Creative Ideas in Grief and Bereavement -Writing a Letter
Expressive writing can be a powerful healing exercise
Writing is an excellent way of processing our emotions, especially difficult emotions such as
grief. Writing allows you to put into words what may be difficult to say out loud. It may be that you wish to express an anger about a situation or just feel like you need to share your thoughts to rationalise them.
Expressive writing has been shown to reduce anxiety and depression, as well as promoting
good general mental health and wellbeing. It allows you to really ‘feel’ the emotions associated with grief and bereavement, and also to start to work through them over time.
All you need to do, is take a pen and paper or a laptop, and start writing. Think about how you really feel. Remember you don’t need to worry about upsetting anybody, so really write about what emotions or feelings that you have.
Important... This letter should be kept private, so either keep it somewhere safe, or after you have finished simply destroy the letter/file. In the letter, you can tell the person who has died, how you really feel, maybe tell them something you wish you had said, or maybe just tell them what’s going on your life right now, there really is no right or wrong way to write a letter as long as it helps you.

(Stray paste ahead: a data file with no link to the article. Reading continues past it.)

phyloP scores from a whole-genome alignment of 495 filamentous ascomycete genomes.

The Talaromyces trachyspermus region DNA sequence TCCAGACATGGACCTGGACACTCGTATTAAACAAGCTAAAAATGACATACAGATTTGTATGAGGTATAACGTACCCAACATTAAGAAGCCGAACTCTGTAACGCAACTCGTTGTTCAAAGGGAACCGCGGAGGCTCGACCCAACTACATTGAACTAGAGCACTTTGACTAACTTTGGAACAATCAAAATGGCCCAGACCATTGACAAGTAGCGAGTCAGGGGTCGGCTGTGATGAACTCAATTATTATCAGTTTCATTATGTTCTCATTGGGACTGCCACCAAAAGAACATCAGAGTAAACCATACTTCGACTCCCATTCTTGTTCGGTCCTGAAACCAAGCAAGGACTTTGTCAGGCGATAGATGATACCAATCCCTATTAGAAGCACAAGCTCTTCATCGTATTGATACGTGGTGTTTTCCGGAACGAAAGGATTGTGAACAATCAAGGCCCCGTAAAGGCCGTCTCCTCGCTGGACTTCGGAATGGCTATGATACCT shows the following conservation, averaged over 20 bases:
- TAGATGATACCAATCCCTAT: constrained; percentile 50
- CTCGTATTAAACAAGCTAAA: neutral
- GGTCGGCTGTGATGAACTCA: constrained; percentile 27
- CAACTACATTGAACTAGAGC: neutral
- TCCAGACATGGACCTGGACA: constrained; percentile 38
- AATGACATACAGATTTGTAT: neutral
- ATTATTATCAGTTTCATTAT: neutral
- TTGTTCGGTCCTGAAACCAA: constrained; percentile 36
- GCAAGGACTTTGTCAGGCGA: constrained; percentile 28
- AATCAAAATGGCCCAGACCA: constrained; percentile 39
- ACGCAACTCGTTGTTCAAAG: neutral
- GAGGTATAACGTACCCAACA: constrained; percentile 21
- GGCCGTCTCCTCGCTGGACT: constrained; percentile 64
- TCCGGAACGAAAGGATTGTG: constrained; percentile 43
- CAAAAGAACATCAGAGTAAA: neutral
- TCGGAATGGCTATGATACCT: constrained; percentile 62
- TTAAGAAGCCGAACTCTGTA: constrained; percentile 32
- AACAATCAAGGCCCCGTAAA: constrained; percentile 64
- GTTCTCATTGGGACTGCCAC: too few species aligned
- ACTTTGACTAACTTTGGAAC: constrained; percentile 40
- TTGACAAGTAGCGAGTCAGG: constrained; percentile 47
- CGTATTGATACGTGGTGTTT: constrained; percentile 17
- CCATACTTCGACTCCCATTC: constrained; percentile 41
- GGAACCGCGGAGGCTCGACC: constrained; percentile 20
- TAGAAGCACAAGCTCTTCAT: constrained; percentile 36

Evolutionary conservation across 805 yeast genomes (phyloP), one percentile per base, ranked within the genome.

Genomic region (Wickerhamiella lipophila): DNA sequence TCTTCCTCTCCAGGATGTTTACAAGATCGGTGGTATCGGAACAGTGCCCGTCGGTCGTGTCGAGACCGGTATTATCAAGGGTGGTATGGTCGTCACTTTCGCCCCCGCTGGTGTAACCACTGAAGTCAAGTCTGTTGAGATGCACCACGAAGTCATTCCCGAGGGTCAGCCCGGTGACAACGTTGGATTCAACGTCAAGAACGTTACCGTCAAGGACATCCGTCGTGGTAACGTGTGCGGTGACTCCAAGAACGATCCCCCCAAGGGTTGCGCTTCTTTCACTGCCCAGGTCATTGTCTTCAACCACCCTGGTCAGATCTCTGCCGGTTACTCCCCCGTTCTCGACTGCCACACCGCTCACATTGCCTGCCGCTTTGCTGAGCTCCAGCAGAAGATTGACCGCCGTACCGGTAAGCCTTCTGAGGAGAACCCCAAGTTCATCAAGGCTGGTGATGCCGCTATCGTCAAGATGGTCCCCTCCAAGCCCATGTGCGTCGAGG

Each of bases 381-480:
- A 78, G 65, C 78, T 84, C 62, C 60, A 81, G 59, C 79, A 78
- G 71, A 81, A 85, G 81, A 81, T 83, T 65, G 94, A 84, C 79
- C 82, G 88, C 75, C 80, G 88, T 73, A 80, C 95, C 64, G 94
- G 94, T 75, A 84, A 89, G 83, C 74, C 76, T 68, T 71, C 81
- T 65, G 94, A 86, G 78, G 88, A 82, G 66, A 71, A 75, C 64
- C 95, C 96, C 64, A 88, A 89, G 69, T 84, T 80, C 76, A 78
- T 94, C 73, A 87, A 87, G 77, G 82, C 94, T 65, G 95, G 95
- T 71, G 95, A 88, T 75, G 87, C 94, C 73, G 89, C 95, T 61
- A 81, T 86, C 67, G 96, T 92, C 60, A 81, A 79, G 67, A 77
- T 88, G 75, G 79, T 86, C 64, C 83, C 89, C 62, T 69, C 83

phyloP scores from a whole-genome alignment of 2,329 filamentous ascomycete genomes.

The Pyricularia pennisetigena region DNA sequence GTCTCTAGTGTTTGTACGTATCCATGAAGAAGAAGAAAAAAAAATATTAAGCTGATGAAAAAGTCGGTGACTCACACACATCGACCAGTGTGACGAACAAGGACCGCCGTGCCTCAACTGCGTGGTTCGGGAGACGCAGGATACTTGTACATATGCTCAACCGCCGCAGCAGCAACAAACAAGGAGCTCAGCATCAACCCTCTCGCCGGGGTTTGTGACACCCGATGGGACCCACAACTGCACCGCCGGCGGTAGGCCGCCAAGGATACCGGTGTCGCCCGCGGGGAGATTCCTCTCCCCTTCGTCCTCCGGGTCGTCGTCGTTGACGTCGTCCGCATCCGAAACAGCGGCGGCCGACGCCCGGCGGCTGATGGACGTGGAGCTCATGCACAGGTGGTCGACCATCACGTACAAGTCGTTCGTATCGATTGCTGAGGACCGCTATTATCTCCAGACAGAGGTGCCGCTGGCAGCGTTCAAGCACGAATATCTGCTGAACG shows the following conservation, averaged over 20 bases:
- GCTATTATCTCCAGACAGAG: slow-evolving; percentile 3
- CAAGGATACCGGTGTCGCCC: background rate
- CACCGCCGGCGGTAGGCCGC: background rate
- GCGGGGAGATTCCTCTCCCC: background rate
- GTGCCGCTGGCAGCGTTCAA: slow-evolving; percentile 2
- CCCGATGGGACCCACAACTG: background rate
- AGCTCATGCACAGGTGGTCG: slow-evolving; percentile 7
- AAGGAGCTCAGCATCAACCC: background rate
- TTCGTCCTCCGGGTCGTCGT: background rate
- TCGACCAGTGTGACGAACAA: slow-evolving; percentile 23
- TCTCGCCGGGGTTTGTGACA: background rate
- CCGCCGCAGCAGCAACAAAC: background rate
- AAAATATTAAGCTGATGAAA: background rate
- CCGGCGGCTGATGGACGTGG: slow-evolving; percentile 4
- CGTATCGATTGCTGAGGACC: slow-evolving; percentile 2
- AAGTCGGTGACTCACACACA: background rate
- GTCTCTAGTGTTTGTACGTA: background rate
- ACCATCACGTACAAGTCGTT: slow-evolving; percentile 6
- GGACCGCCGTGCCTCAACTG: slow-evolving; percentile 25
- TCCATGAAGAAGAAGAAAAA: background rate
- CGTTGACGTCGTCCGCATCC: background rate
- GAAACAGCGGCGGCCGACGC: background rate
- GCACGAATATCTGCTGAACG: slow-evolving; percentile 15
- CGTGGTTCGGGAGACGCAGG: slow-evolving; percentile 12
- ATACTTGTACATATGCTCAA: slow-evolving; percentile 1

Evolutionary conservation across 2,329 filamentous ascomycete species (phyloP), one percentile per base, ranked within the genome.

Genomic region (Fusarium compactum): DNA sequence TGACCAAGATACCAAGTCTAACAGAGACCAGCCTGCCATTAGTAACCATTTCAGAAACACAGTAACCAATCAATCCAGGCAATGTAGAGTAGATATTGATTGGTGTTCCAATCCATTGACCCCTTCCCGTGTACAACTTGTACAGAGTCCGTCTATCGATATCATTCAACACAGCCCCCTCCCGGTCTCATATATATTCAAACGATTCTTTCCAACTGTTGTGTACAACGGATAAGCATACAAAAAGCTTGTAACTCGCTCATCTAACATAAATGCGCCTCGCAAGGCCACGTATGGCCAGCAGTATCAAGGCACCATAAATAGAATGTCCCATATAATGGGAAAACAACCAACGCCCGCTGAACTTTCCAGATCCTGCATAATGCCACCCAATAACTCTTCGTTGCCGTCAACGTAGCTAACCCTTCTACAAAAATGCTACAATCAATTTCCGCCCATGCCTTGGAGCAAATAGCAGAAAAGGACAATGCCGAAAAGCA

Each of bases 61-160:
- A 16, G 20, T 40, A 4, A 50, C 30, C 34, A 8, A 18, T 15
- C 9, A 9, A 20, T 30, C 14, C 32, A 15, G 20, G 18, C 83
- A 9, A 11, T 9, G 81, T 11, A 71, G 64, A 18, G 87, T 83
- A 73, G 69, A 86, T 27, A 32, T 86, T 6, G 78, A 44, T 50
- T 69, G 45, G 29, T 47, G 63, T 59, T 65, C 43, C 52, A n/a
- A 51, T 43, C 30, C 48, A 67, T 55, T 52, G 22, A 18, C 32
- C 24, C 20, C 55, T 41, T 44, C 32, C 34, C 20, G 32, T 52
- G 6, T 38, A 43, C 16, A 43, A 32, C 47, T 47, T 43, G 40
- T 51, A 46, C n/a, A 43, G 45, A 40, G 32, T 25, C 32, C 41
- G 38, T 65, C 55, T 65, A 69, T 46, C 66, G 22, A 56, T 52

An example of some excerpts from letters could be:
“Dad, I’m really sorry that I never got to tell you that I loved you, I was always so busy with work. I do love you though, I always have and always will. I miss you so much”
“I smiled today, and I thought of you. I felt guilty for smiling at first, but I know you would be so proud of me, and your children for staying strong. We miss you so much.”
“I am so angry with you for leaving me”
“I feel so sad today, I just want to cry all the time. I know you would have stayed if you had the choice. Someone asked me today if I’m okay, I said yes. What I actually wanted to say is that my heart is breaking and no I’m not okay.”
This is an incredibly powerful exercise to do and one which can re-visited as many times as you feel is helpful, however, if you feel it is too upsetting then it is important to stop the exercise and seek support from a bereavement counsellor who can help you to start to process those difficult thoughts and emotions.
Jo Goodwin-Worton retrained and qualified as a grief specialist and now offers real-life experience and academia to support people through a loss or bereavement. Having had first-hand experience of grief herself Jo can relate to your grief experience and offer you the support you need at such a difficult time. You can learn more about Jo here.